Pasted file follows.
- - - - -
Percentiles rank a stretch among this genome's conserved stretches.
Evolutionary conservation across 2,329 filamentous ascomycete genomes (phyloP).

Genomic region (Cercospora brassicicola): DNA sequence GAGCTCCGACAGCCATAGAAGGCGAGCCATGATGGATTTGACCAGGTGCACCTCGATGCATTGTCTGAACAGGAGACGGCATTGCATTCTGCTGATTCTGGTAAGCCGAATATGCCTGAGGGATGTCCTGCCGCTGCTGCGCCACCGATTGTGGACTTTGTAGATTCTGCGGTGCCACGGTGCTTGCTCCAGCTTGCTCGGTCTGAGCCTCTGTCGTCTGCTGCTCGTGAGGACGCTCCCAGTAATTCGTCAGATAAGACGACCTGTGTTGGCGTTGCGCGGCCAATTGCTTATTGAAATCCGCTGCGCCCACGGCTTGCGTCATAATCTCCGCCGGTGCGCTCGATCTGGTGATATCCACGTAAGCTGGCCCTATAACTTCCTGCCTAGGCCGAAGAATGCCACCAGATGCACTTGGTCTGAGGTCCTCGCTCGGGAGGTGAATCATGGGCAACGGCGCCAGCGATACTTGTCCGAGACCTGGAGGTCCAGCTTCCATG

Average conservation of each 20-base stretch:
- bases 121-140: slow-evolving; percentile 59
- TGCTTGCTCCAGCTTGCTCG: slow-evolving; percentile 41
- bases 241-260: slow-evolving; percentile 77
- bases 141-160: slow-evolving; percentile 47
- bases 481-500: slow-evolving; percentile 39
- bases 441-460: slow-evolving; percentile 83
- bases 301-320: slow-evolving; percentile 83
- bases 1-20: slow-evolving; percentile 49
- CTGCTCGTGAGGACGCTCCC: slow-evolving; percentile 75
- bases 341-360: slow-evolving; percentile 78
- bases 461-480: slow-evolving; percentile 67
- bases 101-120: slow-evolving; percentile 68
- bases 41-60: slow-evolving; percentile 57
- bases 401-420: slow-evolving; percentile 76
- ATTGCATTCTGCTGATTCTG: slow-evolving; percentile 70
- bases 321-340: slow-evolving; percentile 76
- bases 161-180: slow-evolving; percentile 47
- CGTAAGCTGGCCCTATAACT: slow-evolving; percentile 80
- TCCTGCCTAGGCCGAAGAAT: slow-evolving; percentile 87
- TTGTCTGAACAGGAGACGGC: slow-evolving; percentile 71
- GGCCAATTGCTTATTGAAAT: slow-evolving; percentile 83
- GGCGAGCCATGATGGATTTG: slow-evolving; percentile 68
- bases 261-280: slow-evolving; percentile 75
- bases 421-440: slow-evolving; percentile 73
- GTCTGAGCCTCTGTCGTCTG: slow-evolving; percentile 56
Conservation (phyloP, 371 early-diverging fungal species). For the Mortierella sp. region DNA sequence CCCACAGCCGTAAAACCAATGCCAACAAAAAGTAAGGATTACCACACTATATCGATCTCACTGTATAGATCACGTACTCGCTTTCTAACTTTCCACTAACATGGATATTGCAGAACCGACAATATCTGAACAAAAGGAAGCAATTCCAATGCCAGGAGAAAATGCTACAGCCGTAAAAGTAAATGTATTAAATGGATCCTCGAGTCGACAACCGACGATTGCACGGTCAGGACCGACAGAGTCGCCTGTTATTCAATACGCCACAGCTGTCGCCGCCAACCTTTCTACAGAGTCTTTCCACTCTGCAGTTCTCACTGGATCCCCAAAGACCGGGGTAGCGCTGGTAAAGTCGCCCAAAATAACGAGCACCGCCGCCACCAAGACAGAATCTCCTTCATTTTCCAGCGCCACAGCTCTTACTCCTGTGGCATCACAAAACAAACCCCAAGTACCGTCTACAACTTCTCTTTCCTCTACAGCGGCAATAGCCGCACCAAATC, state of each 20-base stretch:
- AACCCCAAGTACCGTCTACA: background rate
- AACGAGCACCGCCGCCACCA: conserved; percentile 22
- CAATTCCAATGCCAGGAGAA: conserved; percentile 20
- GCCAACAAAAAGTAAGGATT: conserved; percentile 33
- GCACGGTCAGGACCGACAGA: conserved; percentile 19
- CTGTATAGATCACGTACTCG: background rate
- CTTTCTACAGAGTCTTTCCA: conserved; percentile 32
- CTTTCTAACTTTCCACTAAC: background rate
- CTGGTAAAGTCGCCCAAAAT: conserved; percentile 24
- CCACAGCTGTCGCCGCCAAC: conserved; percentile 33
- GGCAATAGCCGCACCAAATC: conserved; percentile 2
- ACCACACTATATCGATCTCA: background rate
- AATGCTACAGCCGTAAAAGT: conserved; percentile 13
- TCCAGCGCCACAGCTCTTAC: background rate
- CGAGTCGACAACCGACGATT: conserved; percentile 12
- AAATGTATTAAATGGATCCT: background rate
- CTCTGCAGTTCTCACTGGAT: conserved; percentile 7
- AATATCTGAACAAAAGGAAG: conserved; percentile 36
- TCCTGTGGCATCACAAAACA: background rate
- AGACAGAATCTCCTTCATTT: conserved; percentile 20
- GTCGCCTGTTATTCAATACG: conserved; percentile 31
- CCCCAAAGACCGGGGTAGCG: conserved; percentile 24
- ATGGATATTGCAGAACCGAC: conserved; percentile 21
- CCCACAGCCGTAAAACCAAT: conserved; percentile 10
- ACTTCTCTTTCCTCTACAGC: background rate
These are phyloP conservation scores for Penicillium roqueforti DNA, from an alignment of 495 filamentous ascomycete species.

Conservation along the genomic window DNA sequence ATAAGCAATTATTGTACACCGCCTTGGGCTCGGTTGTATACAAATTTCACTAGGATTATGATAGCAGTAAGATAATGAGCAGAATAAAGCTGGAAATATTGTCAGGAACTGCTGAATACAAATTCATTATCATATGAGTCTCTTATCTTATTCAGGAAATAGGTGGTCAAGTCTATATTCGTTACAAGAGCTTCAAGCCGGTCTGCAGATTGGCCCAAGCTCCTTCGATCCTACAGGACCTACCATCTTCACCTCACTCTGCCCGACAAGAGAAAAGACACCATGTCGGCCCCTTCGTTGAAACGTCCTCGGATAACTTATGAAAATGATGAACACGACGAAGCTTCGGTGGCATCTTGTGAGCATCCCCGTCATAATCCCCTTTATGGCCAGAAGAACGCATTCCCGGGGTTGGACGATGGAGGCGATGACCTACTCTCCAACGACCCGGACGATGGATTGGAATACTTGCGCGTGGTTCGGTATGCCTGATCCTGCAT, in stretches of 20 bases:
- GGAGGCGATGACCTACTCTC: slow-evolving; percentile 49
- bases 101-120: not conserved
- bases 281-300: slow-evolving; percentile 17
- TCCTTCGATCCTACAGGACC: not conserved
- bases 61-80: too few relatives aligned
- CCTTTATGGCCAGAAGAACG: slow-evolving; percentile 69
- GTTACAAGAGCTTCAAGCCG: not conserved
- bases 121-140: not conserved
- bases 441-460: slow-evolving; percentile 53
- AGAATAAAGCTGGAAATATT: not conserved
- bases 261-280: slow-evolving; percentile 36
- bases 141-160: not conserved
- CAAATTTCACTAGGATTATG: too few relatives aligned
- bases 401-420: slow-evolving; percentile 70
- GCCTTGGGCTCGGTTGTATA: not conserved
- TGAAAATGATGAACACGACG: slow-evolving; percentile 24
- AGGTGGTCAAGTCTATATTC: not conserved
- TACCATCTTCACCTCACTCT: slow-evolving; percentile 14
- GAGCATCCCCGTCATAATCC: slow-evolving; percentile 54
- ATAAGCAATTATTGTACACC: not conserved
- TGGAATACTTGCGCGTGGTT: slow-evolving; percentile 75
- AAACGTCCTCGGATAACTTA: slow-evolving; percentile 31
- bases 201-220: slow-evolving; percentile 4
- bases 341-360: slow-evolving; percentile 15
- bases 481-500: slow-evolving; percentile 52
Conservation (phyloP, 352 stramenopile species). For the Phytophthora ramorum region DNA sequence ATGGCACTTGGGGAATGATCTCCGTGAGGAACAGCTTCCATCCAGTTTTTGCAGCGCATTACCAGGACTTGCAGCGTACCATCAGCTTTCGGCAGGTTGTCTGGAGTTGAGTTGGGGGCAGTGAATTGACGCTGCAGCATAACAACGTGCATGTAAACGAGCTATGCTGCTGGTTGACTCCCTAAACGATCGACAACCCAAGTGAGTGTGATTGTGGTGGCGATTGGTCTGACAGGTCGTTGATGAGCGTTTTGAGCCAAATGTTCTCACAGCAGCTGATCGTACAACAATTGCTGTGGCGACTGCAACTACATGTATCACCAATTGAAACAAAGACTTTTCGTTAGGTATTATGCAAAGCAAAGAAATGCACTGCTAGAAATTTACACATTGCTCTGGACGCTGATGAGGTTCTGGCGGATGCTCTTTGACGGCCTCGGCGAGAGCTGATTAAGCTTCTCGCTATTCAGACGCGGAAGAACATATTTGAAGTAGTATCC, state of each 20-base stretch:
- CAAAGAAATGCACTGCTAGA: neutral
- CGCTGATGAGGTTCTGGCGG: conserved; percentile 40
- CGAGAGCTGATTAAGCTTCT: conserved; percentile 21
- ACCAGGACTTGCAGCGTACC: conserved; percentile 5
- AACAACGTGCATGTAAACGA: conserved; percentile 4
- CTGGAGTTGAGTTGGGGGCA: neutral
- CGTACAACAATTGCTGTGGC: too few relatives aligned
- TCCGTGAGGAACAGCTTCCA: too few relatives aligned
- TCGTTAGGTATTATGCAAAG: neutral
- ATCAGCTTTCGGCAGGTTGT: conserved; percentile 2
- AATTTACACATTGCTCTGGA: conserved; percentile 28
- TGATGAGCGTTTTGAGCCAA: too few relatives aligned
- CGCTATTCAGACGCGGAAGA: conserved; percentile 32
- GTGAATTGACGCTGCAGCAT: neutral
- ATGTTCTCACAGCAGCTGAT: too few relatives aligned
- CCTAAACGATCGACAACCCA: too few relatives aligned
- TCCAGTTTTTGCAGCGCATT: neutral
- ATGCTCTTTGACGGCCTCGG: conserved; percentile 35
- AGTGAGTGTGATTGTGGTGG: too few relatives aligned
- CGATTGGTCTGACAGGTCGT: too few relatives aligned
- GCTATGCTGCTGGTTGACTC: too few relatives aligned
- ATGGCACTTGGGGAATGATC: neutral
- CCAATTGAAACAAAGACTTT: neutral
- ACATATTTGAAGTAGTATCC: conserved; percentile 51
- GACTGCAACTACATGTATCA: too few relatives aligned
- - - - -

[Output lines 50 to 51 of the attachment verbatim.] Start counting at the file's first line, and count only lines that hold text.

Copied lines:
- AGACAGAATCTCCTTCATTT: conserved; percentile 20
- GTCGCCTGTTATTCAATACG: conserved; percentile 31